In Kentucky our court system is divided into various levels of decision making. Circuit court is the court of general jurisdiction. It is also the first level of appeal from the District Court. Within Circuit Courts there has been carved out the relatively new "Family Court" which combines some of the old functions of the District Courts regarding family issues and mixed them under a new umbrella. In Kenton County one Circuit Court seat is on the ballot, two Family Court seats are on the ballot and one District Court seat is contested.
For the Circuit Court the choice should be Kathy Lape. There are many reasons why her experience, her background and her commitment to family would make her the better choice, but there is a political reason as well.
For judges to be truly independent they should have as few loyalties to court house politics as possible. We lawyers have seen it far too many times in counties all across the Commonwealth. A judge's impartiality is questioned by his close relationship with the prosecutor, the county judge, the sheriff, the police department or some other powerful political force in the community. Few if any lawyers have the courage to speak out about such things, but the people we represent often express fear of them.
Distrust of the judiciary unravels the fabric of our nation of laws. Kathy Lape is truly independent. She is not part of the "courthouse crowd" and her service to the people of Kenton County will help restore trust in our judiciary. I urge you to give her your vote.
For family court there are a couple of races pitting the current incumbents against lawyer challengers. In both races the incumbents are doing a very good job and deserve to be re-elected.
Chris Mehling has had to run a harder race than necessary due to the last name of his opponent. The Knochelman who challenges him is not the guy who just won the County Judge Executive's seat. Clear out that confusion and you will be left with the clear choice, Chris Mehling for Family Court 2nd Division.
Incumbent Lisa Bushelman is being challenged for her seat in the 5th Division Family Court Race by Stephanie Dietz. Lisa is doing a very good job and there has not been a compelling reason made to replace her. Bushelman should get your vote.
In the only contested District Court race incumbent Ann Ruttle is being challenged by Chris Nordloh. Ann enjoys a solid reputation for making good calls in hard cases. Her challenger just wants the job. You should vote for Ruttle.
The single biggest race for Circuit Judge in Northern Kentucky is in Boone and Gallatin counties. The clear choice is Rick Brueggemann. Rick represents a break from lawyer driven politics on the bench, much like his predecessor Tony Frohlich has. Both are men of extremely high character, solid legal backgrounds and courageously hard workers.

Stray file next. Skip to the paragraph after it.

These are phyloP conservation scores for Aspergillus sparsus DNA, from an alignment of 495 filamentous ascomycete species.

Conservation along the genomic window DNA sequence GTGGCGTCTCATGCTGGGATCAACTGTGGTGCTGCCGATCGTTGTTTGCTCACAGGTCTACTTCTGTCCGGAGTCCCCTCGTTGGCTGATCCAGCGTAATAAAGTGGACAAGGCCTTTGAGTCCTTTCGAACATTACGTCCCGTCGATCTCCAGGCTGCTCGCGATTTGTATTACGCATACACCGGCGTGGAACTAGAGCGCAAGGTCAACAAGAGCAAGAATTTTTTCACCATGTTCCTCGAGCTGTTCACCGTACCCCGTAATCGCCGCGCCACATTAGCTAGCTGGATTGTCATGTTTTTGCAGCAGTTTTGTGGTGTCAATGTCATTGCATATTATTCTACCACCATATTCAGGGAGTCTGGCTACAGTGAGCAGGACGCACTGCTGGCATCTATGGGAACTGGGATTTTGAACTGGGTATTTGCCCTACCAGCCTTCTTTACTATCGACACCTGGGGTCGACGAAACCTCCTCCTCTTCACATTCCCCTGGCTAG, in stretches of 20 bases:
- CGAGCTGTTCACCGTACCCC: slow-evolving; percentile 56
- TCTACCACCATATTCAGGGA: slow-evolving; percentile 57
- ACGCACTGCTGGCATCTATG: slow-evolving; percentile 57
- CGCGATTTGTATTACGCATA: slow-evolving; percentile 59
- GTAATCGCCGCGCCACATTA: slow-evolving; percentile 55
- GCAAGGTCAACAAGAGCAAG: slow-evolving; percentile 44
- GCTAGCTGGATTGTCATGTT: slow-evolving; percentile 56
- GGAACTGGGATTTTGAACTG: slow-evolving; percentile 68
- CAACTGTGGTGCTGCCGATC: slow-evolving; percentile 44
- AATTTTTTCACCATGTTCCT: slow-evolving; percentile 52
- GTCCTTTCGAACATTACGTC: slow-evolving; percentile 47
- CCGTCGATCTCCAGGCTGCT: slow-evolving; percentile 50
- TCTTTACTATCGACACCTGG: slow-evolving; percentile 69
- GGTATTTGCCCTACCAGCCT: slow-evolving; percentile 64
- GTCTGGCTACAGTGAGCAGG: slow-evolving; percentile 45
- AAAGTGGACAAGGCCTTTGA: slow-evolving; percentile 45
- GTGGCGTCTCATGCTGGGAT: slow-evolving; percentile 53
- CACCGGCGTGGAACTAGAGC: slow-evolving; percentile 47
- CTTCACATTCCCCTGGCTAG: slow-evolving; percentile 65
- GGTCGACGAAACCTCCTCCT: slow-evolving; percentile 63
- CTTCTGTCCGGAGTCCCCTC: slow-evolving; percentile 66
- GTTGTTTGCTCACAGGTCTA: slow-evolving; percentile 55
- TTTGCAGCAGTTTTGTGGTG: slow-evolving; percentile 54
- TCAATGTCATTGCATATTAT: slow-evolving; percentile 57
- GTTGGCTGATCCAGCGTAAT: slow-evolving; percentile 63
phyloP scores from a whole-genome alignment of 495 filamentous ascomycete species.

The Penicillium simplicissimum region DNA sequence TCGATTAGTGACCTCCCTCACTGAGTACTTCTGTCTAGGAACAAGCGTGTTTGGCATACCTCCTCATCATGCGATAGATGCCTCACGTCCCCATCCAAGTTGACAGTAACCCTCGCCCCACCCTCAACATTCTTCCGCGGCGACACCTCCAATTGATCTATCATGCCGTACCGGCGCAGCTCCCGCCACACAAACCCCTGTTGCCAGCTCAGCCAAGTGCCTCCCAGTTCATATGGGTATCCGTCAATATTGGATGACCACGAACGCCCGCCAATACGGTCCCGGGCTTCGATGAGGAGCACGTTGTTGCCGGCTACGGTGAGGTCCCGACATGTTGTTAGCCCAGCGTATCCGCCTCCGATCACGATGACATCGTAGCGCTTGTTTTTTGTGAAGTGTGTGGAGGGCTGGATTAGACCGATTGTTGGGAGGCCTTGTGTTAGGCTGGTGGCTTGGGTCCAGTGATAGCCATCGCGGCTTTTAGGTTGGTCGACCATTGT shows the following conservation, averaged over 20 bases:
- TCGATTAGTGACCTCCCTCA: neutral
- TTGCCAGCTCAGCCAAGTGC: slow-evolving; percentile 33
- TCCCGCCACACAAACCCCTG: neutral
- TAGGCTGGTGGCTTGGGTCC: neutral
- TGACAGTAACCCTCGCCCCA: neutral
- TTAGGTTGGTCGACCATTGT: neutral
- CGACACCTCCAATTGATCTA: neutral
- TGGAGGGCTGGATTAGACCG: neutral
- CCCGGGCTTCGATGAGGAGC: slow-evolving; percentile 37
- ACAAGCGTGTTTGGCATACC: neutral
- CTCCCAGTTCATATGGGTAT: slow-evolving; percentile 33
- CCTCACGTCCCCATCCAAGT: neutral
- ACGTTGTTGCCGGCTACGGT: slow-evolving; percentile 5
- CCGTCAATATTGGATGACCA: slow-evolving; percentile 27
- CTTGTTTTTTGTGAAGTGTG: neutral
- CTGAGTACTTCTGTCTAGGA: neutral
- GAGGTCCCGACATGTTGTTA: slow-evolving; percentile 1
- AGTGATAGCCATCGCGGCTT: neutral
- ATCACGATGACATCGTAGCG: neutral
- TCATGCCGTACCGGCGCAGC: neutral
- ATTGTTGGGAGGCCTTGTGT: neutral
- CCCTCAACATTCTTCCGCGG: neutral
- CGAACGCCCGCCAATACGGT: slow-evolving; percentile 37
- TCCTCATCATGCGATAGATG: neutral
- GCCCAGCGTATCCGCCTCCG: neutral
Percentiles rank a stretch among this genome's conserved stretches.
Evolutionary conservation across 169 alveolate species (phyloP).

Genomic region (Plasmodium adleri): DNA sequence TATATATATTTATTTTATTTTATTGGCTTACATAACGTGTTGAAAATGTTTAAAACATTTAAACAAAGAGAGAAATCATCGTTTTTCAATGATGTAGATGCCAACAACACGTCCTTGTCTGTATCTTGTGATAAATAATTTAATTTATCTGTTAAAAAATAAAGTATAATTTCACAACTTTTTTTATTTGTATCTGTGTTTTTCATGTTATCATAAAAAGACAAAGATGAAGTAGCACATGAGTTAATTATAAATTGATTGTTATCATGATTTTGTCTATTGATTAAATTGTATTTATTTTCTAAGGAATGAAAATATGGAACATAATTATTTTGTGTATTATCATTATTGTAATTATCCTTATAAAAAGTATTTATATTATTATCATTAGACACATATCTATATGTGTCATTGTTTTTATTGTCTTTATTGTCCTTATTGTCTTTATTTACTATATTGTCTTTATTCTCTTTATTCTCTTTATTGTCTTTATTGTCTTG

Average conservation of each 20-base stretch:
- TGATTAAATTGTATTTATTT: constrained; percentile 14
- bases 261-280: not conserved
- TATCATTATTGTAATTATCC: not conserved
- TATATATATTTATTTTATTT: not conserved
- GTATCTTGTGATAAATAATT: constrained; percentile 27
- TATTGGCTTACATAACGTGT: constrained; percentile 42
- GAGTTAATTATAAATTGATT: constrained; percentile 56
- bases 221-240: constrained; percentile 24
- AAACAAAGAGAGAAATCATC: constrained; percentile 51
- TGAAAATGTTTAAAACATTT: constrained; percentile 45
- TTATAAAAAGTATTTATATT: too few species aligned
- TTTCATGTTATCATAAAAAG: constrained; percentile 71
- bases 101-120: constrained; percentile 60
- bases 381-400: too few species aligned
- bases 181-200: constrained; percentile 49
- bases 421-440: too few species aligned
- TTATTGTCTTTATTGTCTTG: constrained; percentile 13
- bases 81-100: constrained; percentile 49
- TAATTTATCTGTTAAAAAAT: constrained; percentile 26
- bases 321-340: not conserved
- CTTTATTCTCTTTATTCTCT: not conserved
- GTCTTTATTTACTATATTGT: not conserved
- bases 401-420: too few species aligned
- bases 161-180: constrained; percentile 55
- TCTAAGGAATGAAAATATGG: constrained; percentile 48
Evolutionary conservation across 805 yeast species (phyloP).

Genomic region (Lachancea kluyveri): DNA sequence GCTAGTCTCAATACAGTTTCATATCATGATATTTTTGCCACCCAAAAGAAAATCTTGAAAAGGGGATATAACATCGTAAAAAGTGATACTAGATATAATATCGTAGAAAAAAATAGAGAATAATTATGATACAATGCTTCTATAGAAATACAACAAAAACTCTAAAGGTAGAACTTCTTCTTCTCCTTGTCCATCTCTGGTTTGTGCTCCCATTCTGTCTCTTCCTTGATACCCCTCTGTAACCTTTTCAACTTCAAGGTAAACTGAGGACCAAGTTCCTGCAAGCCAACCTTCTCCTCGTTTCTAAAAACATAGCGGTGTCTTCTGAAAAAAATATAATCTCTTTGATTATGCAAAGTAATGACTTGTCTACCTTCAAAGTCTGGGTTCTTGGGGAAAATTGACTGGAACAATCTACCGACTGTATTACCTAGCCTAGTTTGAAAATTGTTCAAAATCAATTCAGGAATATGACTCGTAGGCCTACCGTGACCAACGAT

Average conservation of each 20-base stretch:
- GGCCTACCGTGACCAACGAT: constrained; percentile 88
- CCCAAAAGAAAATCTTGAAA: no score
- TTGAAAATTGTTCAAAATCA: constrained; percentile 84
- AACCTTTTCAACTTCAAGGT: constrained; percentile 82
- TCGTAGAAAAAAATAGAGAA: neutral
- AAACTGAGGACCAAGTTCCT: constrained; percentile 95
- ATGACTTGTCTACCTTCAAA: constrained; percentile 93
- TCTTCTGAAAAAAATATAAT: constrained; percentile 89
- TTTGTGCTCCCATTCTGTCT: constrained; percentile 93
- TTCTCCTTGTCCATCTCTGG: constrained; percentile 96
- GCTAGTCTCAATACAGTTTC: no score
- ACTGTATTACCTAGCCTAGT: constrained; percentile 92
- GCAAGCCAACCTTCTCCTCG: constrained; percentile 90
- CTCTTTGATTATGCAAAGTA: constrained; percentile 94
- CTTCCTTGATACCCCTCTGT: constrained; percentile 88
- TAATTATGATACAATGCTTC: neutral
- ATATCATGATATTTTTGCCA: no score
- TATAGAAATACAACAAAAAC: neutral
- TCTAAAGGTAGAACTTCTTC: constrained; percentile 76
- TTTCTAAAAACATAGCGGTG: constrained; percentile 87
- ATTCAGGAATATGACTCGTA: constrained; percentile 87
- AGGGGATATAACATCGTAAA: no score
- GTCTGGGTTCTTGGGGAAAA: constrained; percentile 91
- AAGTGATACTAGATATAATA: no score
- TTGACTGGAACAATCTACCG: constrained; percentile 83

In this race Brueggemann isn't just another lawyer turned judge. He is a true constitutionalist. We live in times when the law and the Constitution are being challenged not so much by cases but by lethargy on the bench.
Defense of the Constitution has cost millions of American lives. Rick Brueggemann will honor those sacrifices by his own courage, in his own time, as Circuit Court Judge.
Owen, Grant, Carroll Counties
Two lawyers, John Brent Threlkeld and Leslie Knight, are competing for the seat now held by retiring Circuit Court Judge Stepehen Bates. Developments in the last couple of weeks have made this a tough race.
Leslie Knight won handily in a mult-candidate primary and looked to be the favorite. But Threlkeld has out worked her by a large measure and has been helped by a recent scandal surrounding Knight.
Knight, it is being said, advocated for giving heroin addicts clean needles during a recent debate. Then her brother was recently charged with manufacturing methamphetamine.
This coupled with a lawsuit foreclosing on unpaid tax bills she has accumulated and another lawsuit in which the address she listed as her residence on her campaign filing papers is being challenged as false has tainted her suddenly in the waning days of the campaign.
Knight is presumably the choice of the "courthouse crowd" but that isn't as much a positive as it once was. These negative stories swirling around her and her campaign raise real questions about her trustworthiness. It would be helpful to voters to have them resolved before their votes are cast, but considering that they might not be resolved leaves much to be concerned with.
A hearing over her qualifications to serve in the seat will be held in front of Judge Bartlett in Kenton County this week. I will update with an endorsement after that hearing.